With hackers, surveillance, and security flaws everywhere, there seems to be little good news about the Internet these days. Therefore, when anything truly positive happens, it should be posted everywhere, if not actually shouted from the rooftops.
Today, that rare positive event is that the Second Appeals Court has ruled that Google has won the right to scan books and not have to pay the Authors Guild — or anybody else — a single dime for the privilege. But how is that a good thing? Wasn’t the Authors Guild fighting for the rights of writers to make a living, and the big evil corporation trying to rip them off?
That is, indeed, what the Authors Guild contends. They have vigorously opposed the search engine giant’s plan to scan and digitize the content of all the libraries of the world since it was first announced a decade ago. They were afraid that Google would “amass an unrivaled digital library, using these books to draw users to its website, strengthen its dominance of the search-engine market, and increase its advertising.” So they felt compelled to act, in the name of protecting copyright and the little guy.
It’s true, of course, that Google is only doing it to further increase market share. So the lawsuit the Guild filed with a group of individual writers, along with one by the Association of American Publishers (AAP) was to get their fair share of the pickings or stop the project cold. However, in negotiations they proposed — and Google initially agreed — to a settlement whereby Google would pay out $125 million, most of which would go to a registry to find and distribute to the original writers. Access to digital copies would be strictly limited to libraries.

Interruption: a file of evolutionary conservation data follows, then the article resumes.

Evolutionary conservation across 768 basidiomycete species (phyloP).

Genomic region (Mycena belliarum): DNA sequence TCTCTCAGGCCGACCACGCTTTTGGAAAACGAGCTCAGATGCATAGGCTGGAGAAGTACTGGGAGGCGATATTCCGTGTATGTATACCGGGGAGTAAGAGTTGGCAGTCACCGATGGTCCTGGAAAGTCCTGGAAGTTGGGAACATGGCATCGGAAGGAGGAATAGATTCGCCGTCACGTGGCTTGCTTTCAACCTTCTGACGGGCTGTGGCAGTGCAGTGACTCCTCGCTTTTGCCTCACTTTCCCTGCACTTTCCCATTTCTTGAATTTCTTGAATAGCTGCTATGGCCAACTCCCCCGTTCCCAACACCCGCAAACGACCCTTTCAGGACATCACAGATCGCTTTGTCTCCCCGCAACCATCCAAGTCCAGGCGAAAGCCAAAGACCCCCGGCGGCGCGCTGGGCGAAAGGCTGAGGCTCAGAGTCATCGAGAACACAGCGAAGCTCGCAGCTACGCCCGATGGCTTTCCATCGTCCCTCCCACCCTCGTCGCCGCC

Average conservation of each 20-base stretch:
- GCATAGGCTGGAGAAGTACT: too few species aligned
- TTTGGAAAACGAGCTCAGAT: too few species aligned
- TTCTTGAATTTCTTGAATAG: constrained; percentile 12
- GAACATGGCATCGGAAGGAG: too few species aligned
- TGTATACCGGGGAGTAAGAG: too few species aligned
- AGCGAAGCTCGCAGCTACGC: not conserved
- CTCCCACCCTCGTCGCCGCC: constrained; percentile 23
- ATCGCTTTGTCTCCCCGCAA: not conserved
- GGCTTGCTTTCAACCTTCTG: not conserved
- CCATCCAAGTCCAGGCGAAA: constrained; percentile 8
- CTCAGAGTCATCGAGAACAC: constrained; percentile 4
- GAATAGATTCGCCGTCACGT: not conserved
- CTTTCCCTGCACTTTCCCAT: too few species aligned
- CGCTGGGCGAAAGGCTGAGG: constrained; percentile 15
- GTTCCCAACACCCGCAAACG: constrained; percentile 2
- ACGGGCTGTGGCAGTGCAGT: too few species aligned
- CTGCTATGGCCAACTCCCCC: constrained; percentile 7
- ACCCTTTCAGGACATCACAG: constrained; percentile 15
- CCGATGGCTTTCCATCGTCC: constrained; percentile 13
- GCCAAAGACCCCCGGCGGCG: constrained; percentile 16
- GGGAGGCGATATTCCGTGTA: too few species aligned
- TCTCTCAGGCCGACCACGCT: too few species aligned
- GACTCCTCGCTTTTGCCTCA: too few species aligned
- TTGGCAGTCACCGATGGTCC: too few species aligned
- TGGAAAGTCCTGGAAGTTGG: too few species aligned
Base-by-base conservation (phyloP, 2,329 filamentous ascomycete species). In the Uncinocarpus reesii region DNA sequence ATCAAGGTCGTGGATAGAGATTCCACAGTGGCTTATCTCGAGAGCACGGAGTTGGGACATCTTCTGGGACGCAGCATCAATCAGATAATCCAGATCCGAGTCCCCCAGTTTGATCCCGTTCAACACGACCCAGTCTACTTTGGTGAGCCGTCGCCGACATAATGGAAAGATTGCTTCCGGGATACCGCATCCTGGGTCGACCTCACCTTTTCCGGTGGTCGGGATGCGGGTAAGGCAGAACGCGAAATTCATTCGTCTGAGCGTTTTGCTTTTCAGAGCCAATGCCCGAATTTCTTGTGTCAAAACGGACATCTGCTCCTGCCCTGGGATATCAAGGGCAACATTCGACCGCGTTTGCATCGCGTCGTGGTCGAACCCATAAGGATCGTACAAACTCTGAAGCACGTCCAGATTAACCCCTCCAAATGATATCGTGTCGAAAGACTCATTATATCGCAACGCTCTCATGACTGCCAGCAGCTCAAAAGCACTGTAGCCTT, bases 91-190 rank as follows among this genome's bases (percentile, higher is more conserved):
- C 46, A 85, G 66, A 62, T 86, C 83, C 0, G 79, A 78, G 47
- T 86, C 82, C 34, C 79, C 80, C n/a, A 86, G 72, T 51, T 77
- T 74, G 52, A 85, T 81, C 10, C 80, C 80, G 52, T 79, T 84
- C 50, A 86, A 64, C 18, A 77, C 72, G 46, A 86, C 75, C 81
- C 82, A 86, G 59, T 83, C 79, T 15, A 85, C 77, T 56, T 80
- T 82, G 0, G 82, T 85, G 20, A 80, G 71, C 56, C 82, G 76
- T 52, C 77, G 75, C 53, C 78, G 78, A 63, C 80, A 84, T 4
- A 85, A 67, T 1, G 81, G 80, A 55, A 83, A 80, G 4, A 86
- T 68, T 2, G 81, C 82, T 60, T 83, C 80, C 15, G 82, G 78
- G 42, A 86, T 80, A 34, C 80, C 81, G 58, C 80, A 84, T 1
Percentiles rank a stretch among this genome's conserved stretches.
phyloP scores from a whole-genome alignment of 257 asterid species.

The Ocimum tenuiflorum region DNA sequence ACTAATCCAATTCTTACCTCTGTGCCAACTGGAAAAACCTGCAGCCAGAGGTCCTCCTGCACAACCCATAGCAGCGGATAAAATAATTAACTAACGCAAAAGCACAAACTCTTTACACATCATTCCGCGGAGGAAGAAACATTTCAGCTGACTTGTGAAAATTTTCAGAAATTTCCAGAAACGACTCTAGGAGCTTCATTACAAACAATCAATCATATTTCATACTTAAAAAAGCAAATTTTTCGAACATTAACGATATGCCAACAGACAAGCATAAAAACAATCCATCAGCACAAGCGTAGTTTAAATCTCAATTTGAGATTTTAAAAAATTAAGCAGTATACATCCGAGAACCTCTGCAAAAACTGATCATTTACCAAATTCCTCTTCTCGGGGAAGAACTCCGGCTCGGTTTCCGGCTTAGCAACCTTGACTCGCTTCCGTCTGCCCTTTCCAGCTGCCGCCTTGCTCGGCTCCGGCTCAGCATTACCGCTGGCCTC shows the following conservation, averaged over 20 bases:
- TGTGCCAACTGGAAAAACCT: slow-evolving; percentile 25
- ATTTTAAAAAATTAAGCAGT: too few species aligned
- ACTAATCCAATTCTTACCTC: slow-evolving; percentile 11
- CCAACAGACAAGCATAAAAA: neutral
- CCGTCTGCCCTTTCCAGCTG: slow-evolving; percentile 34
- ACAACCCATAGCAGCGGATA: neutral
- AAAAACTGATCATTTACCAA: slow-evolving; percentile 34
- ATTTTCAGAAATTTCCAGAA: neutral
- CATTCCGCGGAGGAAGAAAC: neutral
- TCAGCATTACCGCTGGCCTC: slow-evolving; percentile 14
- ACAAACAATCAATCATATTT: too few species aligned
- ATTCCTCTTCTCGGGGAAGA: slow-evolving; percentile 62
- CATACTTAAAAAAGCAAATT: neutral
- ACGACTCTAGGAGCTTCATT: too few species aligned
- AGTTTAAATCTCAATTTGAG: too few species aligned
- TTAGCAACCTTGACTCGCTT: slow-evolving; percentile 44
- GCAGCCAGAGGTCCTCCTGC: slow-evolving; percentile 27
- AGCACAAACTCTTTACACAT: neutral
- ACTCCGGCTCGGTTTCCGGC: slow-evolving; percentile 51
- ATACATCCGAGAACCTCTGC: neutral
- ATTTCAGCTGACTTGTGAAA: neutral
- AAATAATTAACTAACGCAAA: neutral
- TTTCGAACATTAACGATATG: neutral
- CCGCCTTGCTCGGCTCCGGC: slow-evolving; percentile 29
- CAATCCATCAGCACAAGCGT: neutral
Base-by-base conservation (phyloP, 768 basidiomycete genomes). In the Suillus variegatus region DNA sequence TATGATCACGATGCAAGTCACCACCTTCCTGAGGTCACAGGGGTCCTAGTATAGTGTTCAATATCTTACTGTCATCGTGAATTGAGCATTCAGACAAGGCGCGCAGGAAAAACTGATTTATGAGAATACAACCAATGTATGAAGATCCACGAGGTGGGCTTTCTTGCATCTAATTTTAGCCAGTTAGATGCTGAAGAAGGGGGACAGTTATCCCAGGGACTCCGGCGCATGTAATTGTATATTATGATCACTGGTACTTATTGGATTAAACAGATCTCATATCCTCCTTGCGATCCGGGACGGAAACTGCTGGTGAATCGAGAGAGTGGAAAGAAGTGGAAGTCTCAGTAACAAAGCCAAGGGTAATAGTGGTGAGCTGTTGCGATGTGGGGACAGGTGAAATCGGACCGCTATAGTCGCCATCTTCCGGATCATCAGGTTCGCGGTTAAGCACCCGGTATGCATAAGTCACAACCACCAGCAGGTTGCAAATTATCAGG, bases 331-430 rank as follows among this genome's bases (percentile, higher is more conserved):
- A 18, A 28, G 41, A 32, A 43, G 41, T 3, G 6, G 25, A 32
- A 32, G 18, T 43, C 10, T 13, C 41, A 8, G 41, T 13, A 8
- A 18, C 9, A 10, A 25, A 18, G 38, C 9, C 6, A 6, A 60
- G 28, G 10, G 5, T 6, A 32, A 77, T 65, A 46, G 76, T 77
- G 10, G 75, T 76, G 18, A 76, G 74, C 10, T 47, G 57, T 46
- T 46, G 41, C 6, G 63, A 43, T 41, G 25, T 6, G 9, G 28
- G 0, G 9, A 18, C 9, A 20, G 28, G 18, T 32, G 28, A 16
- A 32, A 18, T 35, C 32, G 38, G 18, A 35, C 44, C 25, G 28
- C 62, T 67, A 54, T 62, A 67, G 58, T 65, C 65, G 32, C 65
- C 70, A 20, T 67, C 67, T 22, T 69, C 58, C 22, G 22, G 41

Such an agreement needed approval by the courts, but the court objected and sent the case back, saying that Google’s actions were beneficial to everyone, even if it made them a virtual monopoly. The Authors Guild appealed — and ultimately once again were defeated. The court upheld that Google, by only publishing snippets of the books for free examination, was a case of fair use, even if commercial in purpose.
Researchers can use Google Book Search to find books, online or not. Clicking on the book listed will allow them to see for themselves if the information they need is actually in the volume, and then lets them purchase it from an actual supplier in either paper or digital format.
Authors might even sell more copies that way. As a result, Google may become the ultimate “card catalog” of the Universal Library by default, but is sworn to uphold the enforced scarcity of copies, thus enabling authors to still get their few pennies for their labor — though not necessarily from Google.